Throughout Maya Angelou's poetry and autobiographies, it is evident that social obstacles and crude stereotypes did not suppress her motivation or desire to succeed in a world where she was initially destined to fail. Throughout her work, she transforms from the meek and insecure Marguerite Johnson in I Know Why The Caged Bird Sings, to the self-confident and intelligent Maya Angelou that is reflected in her book of poems, And Still I Rise. Maya has taken her struggles and transformed them into inspirational poems and stories that reflect her ability to overcome adversity and make it in a world where the white male supremacy reigned.
Maya's first autobiography, I Know Why The Caged Bird Sings, chronicles her tumultuous life from adolescence to the tender age of seventeen, by which time she is pregnant with her illegitimate son. In this autobiography, Maya uses many childlike metaphors to create and innocent environment for the reader, so it doesn't seem as if the events are told in flashback, but rather in present tense. Myra K. McCurry says, "The almost novelistic clarity of Caged Bird results from the artistic tension between Angelou's recollected self and her authorial consciousness. Implicit in this dual .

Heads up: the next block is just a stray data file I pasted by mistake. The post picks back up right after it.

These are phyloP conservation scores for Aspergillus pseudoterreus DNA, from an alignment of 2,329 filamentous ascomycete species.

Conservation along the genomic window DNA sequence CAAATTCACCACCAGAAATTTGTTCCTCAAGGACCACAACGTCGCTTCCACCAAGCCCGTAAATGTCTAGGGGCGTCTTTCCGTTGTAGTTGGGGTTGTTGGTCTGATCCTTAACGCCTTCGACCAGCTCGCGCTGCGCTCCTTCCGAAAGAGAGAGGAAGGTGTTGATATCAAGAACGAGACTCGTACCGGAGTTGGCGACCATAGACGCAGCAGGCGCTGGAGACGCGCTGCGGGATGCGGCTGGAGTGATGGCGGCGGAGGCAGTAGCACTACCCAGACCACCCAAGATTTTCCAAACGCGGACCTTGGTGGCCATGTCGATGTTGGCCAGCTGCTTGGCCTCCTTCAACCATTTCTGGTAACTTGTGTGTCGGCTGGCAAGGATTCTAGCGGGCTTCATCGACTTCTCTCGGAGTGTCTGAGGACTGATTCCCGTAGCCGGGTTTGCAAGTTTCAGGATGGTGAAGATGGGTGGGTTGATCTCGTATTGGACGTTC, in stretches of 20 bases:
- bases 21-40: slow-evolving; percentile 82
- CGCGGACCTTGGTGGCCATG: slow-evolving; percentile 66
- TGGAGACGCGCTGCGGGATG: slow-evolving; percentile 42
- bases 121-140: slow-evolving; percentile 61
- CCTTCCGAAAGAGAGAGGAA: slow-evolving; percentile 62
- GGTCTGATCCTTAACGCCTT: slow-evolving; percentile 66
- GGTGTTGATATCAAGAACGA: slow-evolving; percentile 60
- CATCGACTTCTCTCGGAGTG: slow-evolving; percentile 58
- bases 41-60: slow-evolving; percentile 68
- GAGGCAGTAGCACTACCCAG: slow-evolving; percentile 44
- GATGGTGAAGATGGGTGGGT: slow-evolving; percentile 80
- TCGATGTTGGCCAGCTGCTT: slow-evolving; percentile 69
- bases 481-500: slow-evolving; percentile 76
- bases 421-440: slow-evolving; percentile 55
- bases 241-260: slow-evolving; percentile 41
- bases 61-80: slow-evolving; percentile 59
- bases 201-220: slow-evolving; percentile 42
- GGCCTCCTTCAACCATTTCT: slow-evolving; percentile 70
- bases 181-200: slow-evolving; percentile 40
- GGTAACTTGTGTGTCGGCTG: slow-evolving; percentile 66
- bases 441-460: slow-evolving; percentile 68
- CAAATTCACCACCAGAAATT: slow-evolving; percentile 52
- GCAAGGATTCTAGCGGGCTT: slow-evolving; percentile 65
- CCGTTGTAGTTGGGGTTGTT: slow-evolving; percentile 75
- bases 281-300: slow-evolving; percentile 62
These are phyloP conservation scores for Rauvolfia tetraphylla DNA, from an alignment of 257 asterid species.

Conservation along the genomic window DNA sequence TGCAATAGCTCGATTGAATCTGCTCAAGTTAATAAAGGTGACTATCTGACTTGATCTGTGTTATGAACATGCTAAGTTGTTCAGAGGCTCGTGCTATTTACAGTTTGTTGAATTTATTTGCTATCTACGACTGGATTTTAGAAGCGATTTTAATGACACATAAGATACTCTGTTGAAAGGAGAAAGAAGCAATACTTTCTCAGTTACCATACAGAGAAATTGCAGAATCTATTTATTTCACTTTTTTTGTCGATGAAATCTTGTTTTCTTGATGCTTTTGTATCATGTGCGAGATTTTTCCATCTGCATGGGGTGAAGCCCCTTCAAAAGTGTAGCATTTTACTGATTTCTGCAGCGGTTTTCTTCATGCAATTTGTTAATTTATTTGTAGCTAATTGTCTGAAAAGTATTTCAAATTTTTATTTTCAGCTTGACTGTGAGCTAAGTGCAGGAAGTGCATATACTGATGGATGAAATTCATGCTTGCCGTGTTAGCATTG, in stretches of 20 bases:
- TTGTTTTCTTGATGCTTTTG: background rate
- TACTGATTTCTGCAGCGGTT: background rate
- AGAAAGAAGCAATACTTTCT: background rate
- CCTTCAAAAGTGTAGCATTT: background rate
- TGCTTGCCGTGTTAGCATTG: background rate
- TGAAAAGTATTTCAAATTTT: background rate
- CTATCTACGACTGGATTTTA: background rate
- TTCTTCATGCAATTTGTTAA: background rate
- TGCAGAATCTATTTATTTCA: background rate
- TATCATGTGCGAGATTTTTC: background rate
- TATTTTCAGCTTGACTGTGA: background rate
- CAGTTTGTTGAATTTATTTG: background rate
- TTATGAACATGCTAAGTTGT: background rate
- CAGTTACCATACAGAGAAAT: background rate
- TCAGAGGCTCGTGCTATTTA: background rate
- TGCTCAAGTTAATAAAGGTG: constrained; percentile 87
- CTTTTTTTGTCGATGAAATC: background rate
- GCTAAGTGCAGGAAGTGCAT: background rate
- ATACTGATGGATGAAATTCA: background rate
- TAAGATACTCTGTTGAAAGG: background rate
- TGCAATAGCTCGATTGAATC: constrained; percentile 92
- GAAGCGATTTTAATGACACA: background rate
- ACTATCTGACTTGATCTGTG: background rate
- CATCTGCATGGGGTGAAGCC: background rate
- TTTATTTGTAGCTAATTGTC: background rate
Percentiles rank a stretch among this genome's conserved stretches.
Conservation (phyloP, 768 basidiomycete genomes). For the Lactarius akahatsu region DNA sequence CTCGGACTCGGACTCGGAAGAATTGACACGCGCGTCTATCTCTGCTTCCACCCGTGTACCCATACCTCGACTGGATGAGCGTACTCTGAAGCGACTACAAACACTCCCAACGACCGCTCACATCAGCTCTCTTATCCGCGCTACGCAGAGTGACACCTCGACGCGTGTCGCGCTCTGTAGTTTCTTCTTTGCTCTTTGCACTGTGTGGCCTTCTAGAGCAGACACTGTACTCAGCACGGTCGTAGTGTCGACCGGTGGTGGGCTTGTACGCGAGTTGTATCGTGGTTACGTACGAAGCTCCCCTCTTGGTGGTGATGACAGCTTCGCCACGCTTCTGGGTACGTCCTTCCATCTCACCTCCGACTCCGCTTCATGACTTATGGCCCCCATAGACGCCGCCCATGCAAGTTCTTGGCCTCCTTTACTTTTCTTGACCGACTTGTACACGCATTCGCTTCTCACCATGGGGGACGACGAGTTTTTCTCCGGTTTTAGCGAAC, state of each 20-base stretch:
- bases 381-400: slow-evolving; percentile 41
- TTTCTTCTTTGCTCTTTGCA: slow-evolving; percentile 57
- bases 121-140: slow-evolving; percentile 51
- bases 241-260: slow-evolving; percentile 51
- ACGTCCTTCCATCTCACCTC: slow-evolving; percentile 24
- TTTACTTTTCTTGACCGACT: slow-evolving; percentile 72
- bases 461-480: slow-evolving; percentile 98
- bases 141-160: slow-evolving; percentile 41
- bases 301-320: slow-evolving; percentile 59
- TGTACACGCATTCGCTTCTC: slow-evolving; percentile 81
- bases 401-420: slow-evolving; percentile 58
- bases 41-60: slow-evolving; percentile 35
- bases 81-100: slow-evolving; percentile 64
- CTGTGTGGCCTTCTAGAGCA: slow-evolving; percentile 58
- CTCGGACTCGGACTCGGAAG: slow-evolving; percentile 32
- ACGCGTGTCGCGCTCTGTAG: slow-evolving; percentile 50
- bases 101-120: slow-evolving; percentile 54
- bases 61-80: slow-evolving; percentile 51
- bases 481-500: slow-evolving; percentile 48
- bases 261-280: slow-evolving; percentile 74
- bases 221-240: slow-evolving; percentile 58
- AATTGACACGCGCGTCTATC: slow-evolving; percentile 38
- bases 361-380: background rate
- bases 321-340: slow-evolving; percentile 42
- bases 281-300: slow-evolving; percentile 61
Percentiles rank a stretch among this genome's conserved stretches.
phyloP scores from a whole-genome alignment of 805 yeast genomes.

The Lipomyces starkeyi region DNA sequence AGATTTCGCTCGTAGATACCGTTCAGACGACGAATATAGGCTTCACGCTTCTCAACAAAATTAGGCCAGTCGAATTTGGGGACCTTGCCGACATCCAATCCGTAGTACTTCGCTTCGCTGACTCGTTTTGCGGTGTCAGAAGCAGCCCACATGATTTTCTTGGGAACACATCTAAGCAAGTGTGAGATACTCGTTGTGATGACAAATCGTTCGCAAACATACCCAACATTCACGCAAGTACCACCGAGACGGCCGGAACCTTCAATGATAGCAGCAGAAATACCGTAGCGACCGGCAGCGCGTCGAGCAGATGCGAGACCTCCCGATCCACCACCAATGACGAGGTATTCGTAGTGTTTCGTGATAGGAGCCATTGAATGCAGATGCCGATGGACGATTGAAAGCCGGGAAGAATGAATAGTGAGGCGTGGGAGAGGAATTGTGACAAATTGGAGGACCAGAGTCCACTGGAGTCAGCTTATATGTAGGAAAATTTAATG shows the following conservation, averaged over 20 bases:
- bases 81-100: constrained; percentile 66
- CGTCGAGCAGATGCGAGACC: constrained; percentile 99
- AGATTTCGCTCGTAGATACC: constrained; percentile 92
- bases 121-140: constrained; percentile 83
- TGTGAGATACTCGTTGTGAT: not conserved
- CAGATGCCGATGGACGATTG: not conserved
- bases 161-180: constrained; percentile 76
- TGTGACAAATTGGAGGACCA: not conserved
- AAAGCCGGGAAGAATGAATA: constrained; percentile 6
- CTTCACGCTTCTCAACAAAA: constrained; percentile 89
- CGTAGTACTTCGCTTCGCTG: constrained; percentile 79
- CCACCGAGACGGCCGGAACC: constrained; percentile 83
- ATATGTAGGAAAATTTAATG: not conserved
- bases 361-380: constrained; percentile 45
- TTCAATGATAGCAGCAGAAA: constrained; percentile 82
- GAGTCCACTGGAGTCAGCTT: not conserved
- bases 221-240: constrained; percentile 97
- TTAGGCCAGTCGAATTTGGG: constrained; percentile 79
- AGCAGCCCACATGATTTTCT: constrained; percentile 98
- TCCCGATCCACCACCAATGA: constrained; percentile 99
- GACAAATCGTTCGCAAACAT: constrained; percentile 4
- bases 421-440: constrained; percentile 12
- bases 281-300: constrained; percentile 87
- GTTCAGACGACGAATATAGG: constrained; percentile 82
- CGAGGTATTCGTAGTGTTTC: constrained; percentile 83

awareness is the knowledge that events are significant not merely in themselves, but also because they have been transcended- (Bloom3 25).
In Caged Bird, Maya faces her first real struggle, which is accepting her appearance which in her opinion is awkward and shameful. She longed to possess the light hair and light eyes that are characteristics of a white girl. However, she eventually faces the truth. "She is a black ugly reality, not a whitened dream. And the attendant self-consciousness and diminished self-image throb through her bodily prison until the bladder can do nothing but explode in a parody of release (freedom)- (Bloom3 5).
Another struggle Maya faces in Caged Bird occurs when she is only seven years old and is raped by her mother's boyfriend.